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Terry Bartelt

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Engineering Technology / Advanced Manufacturing Program Reform: Modular, Self-Paced, Competency-based, Faculty- Mentored, and Open-Entry / Open-ExitAbstractPolk State College is in the process of utilizing NSF-ATE funding for the “Open Entry/OpenExit Advanced Manufacturing Engineering Technology Project” (OEOE) to transition atraditional Engineering Technology Associate of Science degree program to a hybridcompetency-based, modular, OEOE, non-term, self-paced, learner-centered, faculty-mentoredformat. The program serves to educate two-year college and support secondary students inengineering technology related programs, creating career pathways into the high-performancefield of advanced manufacturing. Polk State’s OEOE Engineering Technology program isdeveloping, adapting, and implementing:  educational reform - transitioning a traditional AS degree in Engineering Technology to an open entry / open exit competency-based, modular, open-lab, degree program;  professional development – technical skills professional development for the college and secondary program faculty and pedagogical professional development for the college staff and faculty on competency-based program development and delivery; and  outreach programs – increased collaboration with secondary feeder programs in the college’s service area, disruptive innovation applied to advisory council collaboration, and greater engagement with industry.The project is a direct response to industry needs and represents a strong partnership between thecollege, employers, secondary and four-year academic institutions, and regional and stateworkforce investment entities in Mid-Florida.The flexible modular format is based on the Fox Valley Technical College model but adaptedand enhanced to include best practices from competency-based programs (ie. Western GovernorsUniversity) to implement a true OEOE registration process, and work within the Florida CollegeSystem. This impacts technological education by: implementing a competency-based, self-paced,open-lab, modular (1 credit hour), faculty-mentored, non-term, OEOE program that is accessibleto working learners and is learner-centered rather than faculty-centered; building a collaborativerelationship between the secondary system and the college that embeds certification-basedarticulation resources and pathways into the program; and providing pathways to baccalaureatedegrees.This paper will present a progress update on this project with lessons learned, student feedback,and a discussion of the enablers and barriers experienced during implementation.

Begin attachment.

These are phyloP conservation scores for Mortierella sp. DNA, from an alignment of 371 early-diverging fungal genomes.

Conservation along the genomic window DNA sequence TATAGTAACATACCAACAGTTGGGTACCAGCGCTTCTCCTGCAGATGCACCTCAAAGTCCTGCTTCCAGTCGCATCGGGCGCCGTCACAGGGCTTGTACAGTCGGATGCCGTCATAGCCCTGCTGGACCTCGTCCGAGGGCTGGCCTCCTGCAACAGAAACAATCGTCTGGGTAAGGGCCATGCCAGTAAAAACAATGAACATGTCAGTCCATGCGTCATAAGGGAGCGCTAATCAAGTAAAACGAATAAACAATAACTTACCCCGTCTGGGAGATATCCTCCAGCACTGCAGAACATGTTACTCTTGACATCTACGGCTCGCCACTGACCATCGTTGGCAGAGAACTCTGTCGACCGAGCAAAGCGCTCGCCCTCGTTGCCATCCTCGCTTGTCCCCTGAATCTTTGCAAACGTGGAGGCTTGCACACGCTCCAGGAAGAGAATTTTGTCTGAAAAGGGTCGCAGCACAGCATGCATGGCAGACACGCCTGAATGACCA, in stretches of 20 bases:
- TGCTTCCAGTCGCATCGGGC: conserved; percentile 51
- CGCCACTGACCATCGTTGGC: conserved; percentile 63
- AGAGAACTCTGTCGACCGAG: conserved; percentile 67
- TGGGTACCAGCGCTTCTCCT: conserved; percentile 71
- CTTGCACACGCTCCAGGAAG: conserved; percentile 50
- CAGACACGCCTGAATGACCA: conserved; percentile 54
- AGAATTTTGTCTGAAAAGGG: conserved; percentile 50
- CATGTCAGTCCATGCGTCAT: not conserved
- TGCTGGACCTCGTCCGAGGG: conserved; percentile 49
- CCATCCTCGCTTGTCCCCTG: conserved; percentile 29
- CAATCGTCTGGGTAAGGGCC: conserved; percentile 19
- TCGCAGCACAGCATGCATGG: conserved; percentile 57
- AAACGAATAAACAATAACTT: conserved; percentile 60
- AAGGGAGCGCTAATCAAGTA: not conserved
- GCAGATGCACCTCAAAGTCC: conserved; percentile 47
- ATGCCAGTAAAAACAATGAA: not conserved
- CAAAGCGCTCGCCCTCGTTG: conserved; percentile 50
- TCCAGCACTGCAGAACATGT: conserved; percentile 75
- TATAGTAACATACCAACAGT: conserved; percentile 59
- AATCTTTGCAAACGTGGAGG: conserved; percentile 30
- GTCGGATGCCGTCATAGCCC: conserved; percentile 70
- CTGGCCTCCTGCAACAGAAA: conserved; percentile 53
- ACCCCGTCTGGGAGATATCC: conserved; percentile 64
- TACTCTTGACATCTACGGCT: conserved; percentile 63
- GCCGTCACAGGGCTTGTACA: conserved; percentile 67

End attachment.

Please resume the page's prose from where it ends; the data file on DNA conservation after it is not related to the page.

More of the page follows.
Roe, E. A., & Bartelt, T. (2015, June), Converting a Traditional Engineering Technology Program to a Competency-based, Self-paced, Open-entry/Open-exit Format Paper presented at 2015 ASEE Annual Conference & Exposition, Seattle, Washington. 10.18260/p.23747